Many years ago in 1986 I met a retired Cambridge professor in Newton Abbot in Devon UK. Wrote a book Treasure trove. Fascinating fellow. He wrote a book called treasure trove in which he discused various treasure legends. He was fascinated by them. Although many such stories are basic versions and some had unintentional errors as he was more interested in historical references of such stories.

Strange enough he in his book mentions Casimiro Streeter with group of Apaches When they was on a raiding party north east of Cananea, was looking down into canyon where he saw a ruined church tower and church. And he was told by his fellow Apaches that was Tayopa. I never knew or asked at the time where he got the reference from?

When you mentioned his name that twigged in the old black birdies brain.:tongue3:

But Alas that is slipping off topic a little as found some documents with Emil Holmdahl search of buried treasure in Mexico.

Crow
Not so much slipping off topic, but a good reminder to readers that serious snooping about treasure legends is vastly improved when you can reduce the degrees of separation between the actual events and the teller of the story.

Holmdahl is a great example of the best case available - only one degree of separation, because he was a real person, he was personally involved in the hunt, and he documented and saved his evidence, which is available. Every additional degree of separation away from true events reduces the plausibility of the telling - often radically. Do you want a treasure writer's (or worse, a newspaper reporter's) sensational version, or the memoirs of the actual person who was there? Of course, all evidence hinges on the truthfulness of the person who was there, but IMO, a snooper can't improve on that.
 

Crow

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But there is ways and means you can verify things. If you cant verify place aside and move on to the next research project. There is no money in chasing rainbows? As we all there is a long history of treasure hunters that did not know when to hold and when to fold. Chasing blindly and obsessively until it destroyed them or their lives.

This story is very interesting for me but its not my fish to fry. I no longer need money or the need take the risks involved. I can post some things regarding this story.

Other things I cannot as contravenes confidential information that has been revealed to me. it might be seen as old school but I have lived by it, some times to my regret. Regardless I am a old raggedy old bird of his word.

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Emil Lewis Holmdahl went to Mexico for A 'mining project." after serving in WW1. Here below is a ltter emploring the secetary of State to Allow Emil Lewis Holmdahl to go to Mexico City by Frank Risdon More

REFERENCE 1920.JPG





Weather that was his true intention that was present at his application for passport in 1920.



Its late in my part of the world and old crow needs to roost.

To be continued.



Crow
 

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Old Bookaroo

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Hello Bookaroo.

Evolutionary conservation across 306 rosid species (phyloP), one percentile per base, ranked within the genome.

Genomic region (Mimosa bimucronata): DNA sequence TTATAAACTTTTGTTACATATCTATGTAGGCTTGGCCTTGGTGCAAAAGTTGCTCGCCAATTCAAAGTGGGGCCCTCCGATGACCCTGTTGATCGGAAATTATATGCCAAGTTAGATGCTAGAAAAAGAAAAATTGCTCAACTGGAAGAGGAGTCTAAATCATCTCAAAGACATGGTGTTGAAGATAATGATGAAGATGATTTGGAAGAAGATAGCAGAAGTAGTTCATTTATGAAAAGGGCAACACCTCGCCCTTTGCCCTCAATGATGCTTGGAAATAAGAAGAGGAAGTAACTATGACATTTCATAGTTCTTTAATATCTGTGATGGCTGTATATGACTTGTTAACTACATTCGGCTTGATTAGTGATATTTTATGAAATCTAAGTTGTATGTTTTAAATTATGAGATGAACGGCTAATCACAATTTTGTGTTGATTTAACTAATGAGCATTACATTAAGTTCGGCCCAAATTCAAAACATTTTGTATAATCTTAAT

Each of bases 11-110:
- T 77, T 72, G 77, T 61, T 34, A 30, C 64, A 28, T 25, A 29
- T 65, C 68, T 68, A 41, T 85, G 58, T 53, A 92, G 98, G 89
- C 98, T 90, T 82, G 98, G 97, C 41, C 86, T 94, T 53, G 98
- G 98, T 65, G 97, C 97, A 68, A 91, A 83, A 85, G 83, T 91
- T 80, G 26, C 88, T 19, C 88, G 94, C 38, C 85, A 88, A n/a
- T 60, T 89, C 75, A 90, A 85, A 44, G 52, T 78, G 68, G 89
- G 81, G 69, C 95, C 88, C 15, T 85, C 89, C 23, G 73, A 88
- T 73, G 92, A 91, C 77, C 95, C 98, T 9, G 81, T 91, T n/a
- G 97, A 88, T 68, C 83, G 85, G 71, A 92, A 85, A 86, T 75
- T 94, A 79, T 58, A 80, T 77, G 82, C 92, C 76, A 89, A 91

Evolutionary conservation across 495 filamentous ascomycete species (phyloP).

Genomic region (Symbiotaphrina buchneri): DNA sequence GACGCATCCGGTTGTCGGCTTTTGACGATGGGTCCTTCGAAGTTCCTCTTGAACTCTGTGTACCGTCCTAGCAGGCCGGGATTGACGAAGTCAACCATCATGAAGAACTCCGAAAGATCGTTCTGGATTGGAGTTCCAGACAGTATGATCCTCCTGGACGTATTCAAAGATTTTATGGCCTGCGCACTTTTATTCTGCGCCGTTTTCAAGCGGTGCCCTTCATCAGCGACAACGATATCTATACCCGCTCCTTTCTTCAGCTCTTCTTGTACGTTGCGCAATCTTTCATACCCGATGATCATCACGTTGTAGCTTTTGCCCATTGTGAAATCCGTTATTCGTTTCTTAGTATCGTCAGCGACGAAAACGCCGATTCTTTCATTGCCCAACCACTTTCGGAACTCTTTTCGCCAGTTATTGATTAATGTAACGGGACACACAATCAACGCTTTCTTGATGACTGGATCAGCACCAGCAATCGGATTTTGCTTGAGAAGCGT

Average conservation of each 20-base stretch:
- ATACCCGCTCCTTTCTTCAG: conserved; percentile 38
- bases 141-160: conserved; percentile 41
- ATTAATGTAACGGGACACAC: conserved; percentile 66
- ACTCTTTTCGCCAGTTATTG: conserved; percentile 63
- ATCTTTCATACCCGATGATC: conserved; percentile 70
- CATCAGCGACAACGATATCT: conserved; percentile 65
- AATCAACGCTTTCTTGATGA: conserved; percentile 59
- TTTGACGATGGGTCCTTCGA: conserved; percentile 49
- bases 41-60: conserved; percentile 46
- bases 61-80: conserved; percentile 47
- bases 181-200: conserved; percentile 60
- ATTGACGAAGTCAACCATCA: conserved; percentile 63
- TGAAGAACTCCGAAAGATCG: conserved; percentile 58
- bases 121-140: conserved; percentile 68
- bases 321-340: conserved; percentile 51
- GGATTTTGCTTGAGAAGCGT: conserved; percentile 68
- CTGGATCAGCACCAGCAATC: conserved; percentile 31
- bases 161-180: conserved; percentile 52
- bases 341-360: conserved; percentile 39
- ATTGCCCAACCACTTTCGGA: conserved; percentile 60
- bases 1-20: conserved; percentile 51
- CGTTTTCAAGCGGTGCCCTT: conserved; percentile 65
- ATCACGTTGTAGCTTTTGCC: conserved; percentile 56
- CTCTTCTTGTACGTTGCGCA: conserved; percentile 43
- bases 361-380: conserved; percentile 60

Zebina Nathaniel Streeter -- aka Johnatan Casimiro Streeter, aka The White Apache was an interesting character. I did not know he had a manuscript? Bancroft Library is full of historical treasures. the repercussions for that earthquake and fire in 1906 are still being felt today 117 years on. So much early records and documentation was lost. I cannot count thew times i cursed that earthquake and fire. So many historical records lost.

Many years ago in 1986 I met a retired Cambridge professor in Newton Abbot in Devon UK. Wrote a book Treasure trove. Fascinating fellow. He wrote a book called treasure trove in which he discused various treasure legends. He was fascinated by them. Although many such stories are basic versions and some had unintentional errors as he was more interested in historical references of such stories.

Strange enough he in his book mentions Casimiro Streeter with group of Apaches When they was on a raiding party north east of Cananea, was looking down into canyon where he saw a ruined church tower and church. And he was told by his fellow Apaches that was Tayopa. I never knew or asked at the time where he got the reference from?

When you mentioned his name that twigged in the old black birdies brain.:tongue3:

But Alas that is slipping off topic a little as found some documents with Emil Holmdahl search of buried treasure in Mexico.

Crow

Ahoy, Crow - Yes, the White Apache's MS is supposed to relate to Tayopa. To date, the document is as elusive as the mine.

Speaking of San Francisco libraries, in the excessively rare Our Search for the Missing Millions (of Cocos Island) by "One of the Searchers" [John Chetwood] (1904) is the heart-breaking passage:

"In one of the libraries of San Francisco is a very complete pamphlet and newspaper record of Pacific Coast treasure hunts in general, and especially of the many that have taken place on Cocos Island, having been organized for that purpose from various points of the west and some points in the east."

No doubt that treasure trove perished in the '06 Fire and Earthquake.

Good luck to all,

The Old Bookaroo
 

sdcfia

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Ahoy, Crow - Yes, the White Apache's MS is supposed to relate to Tayopa. To date, the document is as elusive as the mine.

Speaking of San Francisco libraries, in the excessively rare Our Search for the Missing Millions (of Cocos Island) by "One of the Searchers" [John Chetwood] (1904) is the heart-breaking passage:

"In one of the libraries of San Francisco is a very complete pamphlet and newspaper record of Pacific Coast treasure hunts in general, and especially of the many that have taken place on Cocos Island, having been organized for that purpose from various points of the west and some points in the east."

No doubt that treasure trove perished in the '06 Fire and Earthquake.

Good luck to all,

The Old Bookaroo
There are obviously good odds that the collection was lost, but depending on where the library was located and who had access to it, maybe not 100%. The fire burned for days, and if the collection was considered important enough to save, possibly someone did.

By the way, have you checked this:
https://www.bookfinder.com/search/?...he%20missing%20millions%20of%20cocos%20island

BRM3168-BrittonRey-San-Francisco-Burned-District-1906_lowres-1024x811.jpg